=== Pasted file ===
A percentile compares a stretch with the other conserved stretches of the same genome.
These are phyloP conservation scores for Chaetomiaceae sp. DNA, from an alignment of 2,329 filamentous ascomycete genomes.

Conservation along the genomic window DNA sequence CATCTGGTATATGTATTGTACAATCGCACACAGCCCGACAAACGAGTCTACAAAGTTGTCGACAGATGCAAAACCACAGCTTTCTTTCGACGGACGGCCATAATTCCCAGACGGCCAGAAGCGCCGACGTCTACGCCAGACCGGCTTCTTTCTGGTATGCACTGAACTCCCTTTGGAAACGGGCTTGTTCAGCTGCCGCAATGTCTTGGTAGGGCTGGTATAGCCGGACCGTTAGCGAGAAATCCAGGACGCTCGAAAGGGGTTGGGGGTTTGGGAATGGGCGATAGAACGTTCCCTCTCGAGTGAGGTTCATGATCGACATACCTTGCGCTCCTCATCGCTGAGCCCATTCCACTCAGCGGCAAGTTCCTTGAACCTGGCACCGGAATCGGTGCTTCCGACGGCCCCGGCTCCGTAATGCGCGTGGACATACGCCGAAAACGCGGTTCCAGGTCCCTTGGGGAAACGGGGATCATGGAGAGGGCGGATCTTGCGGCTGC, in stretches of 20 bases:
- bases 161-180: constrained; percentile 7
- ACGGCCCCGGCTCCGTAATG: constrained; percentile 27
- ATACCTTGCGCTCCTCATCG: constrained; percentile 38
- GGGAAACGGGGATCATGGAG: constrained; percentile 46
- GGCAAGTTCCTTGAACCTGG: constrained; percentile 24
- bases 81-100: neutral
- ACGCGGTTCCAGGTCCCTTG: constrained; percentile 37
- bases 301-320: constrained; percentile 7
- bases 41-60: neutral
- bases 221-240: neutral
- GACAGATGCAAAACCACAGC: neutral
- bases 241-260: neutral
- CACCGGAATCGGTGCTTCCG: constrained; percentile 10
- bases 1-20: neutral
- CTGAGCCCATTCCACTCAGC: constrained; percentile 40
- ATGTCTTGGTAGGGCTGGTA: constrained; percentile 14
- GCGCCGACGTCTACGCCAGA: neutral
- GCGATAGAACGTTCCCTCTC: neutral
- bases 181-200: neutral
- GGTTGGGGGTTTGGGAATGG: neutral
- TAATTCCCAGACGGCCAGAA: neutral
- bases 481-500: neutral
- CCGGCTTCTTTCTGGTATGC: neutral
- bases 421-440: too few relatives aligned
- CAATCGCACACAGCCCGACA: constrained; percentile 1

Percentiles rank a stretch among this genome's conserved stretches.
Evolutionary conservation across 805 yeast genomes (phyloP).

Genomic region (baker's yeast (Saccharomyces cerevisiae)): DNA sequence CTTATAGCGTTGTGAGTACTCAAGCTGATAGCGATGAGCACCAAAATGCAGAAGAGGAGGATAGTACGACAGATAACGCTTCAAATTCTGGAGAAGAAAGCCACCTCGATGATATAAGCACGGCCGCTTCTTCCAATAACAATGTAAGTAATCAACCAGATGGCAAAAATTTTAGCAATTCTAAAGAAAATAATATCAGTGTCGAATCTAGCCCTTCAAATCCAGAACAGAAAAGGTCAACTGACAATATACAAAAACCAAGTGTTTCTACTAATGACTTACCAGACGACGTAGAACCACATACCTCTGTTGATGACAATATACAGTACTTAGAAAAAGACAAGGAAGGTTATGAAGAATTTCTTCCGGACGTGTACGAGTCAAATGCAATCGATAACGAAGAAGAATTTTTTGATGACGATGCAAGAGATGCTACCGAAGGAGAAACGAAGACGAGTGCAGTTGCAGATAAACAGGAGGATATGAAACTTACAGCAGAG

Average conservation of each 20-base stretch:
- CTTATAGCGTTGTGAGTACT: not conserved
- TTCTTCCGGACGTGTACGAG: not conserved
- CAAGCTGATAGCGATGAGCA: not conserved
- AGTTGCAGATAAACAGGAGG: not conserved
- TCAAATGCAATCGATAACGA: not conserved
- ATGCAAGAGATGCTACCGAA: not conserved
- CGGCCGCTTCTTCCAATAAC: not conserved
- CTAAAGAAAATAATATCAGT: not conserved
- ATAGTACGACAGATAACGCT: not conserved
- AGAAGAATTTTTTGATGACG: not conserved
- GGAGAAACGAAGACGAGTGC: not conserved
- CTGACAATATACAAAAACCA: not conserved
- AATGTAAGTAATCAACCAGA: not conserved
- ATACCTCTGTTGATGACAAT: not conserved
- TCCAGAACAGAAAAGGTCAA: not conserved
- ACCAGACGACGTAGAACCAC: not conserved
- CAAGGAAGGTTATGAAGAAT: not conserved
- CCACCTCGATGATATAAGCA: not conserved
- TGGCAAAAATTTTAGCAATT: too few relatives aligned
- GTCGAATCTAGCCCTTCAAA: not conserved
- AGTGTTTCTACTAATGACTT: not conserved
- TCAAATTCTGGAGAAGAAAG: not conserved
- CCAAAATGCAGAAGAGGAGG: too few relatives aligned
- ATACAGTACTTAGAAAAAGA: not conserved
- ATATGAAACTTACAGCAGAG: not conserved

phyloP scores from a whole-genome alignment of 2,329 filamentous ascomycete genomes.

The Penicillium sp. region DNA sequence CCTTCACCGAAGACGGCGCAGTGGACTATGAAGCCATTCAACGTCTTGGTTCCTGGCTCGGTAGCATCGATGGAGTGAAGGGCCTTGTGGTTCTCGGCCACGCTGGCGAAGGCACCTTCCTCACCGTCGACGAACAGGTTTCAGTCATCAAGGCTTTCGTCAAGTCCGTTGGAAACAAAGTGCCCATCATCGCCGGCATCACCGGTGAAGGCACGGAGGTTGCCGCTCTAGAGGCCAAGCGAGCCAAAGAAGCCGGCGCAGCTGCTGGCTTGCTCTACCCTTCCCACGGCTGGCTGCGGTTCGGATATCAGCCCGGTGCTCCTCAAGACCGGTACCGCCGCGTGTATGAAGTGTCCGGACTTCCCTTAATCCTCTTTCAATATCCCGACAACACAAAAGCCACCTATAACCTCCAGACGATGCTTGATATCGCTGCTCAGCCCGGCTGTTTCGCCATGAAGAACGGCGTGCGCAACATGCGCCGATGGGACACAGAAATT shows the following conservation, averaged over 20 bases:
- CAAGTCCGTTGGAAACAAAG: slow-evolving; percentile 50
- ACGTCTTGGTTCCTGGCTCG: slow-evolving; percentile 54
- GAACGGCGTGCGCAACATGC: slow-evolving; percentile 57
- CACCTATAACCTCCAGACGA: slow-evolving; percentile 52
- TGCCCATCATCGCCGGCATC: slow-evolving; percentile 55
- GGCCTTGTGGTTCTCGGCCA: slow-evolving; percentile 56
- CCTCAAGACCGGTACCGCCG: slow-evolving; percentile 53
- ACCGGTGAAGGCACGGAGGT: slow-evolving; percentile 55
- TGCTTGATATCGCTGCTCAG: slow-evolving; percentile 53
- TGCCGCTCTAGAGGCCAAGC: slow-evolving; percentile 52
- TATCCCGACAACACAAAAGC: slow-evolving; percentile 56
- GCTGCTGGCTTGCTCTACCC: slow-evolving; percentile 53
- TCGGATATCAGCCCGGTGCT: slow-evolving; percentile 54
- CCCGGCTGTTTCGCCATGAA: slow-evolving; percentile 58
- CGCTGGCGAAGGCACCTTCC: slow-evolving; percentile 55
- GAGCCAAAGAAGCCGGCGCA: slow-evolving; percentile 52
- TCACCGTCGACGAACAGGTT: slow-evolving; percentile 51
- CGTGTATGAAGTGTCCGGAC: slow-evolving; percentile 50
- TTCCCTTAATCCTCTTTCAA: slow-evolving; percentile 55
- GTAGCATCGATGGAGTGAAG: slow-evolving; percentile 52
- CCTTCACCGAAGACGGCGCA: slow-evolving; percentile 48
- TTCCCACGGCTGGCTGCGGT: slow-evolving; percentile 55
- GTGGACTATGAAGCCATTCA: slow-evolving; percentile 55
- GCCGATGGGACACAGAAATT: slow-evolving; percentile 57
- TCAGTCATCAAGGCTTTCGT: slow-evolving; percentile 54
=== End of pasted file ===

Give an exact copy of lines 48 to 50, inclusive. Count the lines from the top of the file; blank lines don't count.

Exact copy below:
- ACCAGACGACGTAGAACCAC: not conserved
- CAAGGAAGGTTATGAAGAAT: not conserved
- CCACCTCGATGATATAAGCA: not conserved